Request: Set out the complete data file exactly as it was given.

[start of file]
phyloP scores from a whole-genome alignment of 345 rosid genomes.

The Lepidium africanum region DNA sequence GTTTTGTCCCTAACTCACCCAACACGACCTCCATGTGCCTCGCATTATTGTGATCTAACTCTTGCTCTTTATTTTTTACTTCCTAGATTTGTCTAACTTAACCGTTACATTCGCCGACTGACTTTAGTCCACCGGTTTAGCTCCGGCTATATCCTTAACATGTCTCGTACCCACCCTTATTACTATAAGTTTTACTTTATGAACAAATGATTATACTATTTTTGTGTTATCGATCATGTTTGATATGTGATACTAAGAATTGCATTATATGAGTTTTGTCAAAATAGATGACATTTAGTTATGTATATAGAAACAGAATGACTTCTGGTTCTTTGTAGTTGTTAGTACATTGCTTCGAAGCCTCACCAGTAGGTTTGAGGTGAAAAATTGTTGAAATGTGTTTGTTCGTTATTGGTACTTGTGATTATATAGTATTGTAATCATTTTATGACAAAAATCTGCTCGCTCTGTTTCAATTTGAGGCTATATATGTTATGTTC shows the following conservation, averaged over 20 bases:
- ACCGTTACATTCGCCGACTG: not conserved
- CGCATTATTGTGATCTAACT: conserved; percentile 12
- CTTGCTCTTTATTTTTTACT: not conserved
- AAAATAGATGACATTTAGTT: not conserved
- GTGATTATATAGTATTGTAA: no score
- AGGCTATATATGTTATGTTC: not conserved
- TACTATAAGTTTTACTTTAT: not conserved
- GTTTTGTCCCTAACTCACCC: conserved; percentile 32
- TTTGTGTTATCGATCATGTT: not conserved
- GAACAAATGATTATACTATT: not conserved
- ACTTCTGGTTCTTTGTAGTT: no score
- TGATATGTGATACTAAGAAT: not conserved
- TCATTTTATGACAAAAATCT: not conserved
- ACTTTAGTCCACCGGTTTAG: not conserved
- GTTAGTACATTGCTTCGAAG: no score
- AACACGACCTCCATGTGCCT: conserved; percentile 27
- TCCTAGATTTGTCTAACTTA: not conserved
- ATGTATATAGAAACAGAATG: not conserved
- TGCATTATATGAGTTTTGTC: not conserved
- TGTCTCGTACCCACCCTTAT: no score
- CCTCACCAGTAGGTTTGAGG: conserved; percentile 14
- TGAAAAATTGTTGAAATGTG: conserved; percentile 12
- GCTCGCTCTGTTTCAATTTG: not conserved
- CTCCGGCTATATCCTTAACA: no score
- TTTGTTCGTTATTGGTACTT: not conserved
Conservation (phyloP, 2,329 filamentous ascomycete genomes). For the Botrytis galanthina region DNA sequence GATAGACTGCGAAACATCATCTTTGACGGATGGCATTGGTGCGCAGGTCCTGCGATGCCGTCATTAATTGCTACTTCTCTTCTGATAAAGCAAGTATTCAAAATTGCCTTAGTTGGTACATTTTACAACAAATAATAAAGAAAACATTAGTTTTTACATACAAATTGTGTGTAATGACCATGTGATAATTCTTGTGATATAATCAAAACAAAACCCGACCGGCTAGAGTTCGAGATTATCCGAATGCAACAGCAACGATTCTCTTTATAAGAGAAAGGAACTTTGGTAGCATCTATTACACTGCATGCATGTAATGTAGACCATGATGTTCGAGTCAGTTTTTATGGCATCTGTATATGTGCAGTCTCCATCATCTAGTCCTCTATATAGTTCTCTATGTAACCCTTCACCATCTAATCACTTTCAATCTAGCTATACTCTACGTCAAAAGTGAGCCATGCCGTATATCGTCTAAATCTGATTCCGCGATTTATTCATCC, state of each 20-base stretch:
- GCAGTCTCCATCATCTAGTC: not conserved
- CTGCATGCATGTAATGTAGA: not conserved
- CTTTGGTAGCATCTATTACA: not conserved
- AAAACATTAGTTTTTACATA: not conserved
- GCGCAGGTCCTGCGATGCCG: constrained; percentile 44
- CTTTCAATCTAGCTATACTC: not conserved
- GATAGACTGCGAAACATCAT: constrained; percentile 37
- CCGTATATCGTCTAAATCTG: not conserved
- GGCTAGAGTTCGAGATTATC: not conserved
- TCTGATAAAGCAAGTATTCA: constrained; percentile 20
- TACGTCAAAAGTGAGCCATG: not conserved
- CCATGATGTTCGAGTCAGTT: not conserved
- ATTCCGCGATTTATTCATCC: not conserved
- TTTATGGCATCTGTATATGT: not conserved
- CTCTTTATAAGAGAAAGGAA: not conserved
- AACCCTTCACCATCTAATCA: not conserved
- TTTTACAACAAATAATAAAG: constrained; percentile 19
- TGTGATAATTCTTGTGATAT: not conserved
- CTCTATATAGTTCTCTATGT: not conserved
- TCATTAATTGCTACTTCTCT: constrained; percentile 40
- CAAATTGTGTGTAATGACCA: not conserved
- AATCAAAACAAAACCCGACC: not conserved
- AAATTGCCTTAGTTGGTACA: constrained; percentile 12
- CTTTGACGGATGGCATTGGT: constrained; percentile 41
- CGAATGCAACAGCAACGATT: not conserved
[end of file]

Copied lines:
phyloP scores from a whole-genome alignment of 345 rosid genomes.

The Lepidium africanum region DNA sequence GTTTTGTCCCTAACTCACCCAACACGACCTCCATGTGCCTCGCATTATTGTGATCTAACTCTTGCTCTTTATTTTTTACTTCCTAGATTTGTCTAACTTAACCGTTACATTCGCCGACTGACTTTAGTCCACCGGTTTAGCTCCGGCTATATCCTTAACATGTCTCGTACCCACCCTTATTACTATAAGTTTTACTTTATGAACAAATGATTATACTATTTTTGTGTTATCGATCATGTTTGATATGTGATACTAAGAATTGCATTATATGAGTTTTGTCAAAATAGATGACATTTAGTTATGTATATAGAAACAGAATGACTTCTGGTTCTTTGTAGTTGTTAGTACATTGCTTCGAAGCCTCACCAGTAGGTTTGAGGTGAAAAATTGTTGAAATGTGTTTGTTCGTTATTGGTACTTGTGATTATATAGTATTGTAATCATTTTATGACAAAAATCTGCTCGCTCTGTTTCAATTTGAGGCTATATATGTTATGTTC shows the following conservation, averaged over 20 bases:
- ACCGTTACATTCGCCGACTG: not conserved
- CGCATTATTGTGATCTAACT: conserved; percentile 12
- CTTGCTCTTTATTTTTTACT: not conserved
- AAAATAGATGACATTTAGTT: not conserved
- GTGATTATATAGTATTGTAA: no score
- AGGCTATATATGTTATGTTC: not conserved
- TACTATAAGTTTTACTTTAT: not conserved
- GTTTTGTCCCTAACTCACCC: conserved; percentile 32
- TTTGTGTTATCGATCATGTT: not conserved
- GAACAAATGATTATACTATT: not conserved
- ACTTCTGGTTCTTTGTAGTT: no score
- TGATATGTGATACTAAGAAT: not conserved
- TCATTTTATGACAAAAATCT: not conserved
- ACTTTAGTCCACCGGTTTAG: not conserved
- GTTAGTACATTGCTTCGAAG: no score
- AACACGACCTCCATGTGCCT: conserved; percentile 27
- TCCTAGATTTGTCTAACTTA: not conserved
- ATGTATATAGAAACAGAATG: not conserved
- TGCATTATATGAGTTTTGTC: not conserved
- TGTCTCGTACCCACCCTTAT: no score
- CCTCACCAGTAGGTTTGAGG: conserved; percentile 14
- TGAAAAATTGTTGAAATGTG: conserved; percentile 12
- GCTCGCTCTGTTTCAATTTG: not conserved
- CTCCGGCTATATCCTTAACA: no score
- TTTGTTCGTTATTGGTACTT: not conserved
Conservation (phyloP, 2,329 filamentous ascomycete genomes). For the Botrytis galanthina region DNA sequence GATAGACTGCGAAACATCATCTTTGACGGATGGCATTGGTGCGCAGGTCCTGCGATGCCGTCATTAATTGCTACTTCTCTTCTGATAAAGCAAGTATTCAAAATTGCCTTAGTTGGTACATTTTACAACAAATAATAAAGAAAACATTAGTTTTTACATACAAATTGTGTGTAATGACCATGTGATAATTCTTGTGATATAATCAAAACAAAACCCGACCGGCTAGAGTTCGAGATTATCCGAATGCAACAGCAACGATTCTCTTTATAAGAGAAAGGAACTTTGGTAGCATCTATTACACTGCATGCATGTAATGTAGACCATGATGTTCGAGTCAGTTTTTATGGCATCTGTATATGTGCAGTCTCCATCATCTAGTCCTCTATATAGTTCTCTATGTAACCCTTCACCATCTAATCACTTTCAATCTAGCTATACTCTACGTCAAAAGTGAGCCATGCCGTATATCGTCTAAATCTGATTCCGCGATTTATTCATCC, state of each 20-base stretch:
- GCAGTCTCCATCATCTAGTC: not conserved
- CTGCATGCATGTAATGTAGA: not conserved
- CTTTGGTAGCATCTATTACA: not conserved
- AAAACATTAGTTTTTACATA: not conserved
- GCGCAGGTCCTGCGATGCCG: constrained; percentile 44
- CTTTCAATCTAGCTATACTC: not conserved
- GATAGACTGCGAAACATCAT: constrained; percentile 37
- CCGTATATCGTCTAAATCTG: not conserved
- GGCTAGAGTTCGAGATTATC: not conserved
- TCTGATAAAGCAAGTATTCA: constrained; percentile 20
- TACGTCAAAAGTGAGCCATG: not conserved
- CCATGATGTTCGAGTCAGTT: not conserved
- ATTCCGCGATTTATTCATCC: not conserved
- TTTATGGCATCTGTATATGT: not conserved
- CTCTTTATAAGAGAAAGGAA: not conserved
- AACCCTTCACCATCTAATCA: not conserved
- TTTTACAACAAATAATAAAG: constrained; percentile 19
- TGTGATAATTCTTGTGATAT: not conserved
- CTCTATATAGTTCTCTATGT: not conserved
- TCATTAATTGCTACTTCTCT: constrained; percentile 40
- CAAATTGTGTGTAATGACCA: not conserved
- AATCAAAACAAAACCCGACC: not conserved
- AAATTGCCTTAGTTGGTACA: constrained; percentile 12
- CTTTGACGGATGGCATTGGT: constrained; percentile 41
- CGAATGCAACAGCAACGATT: not conserved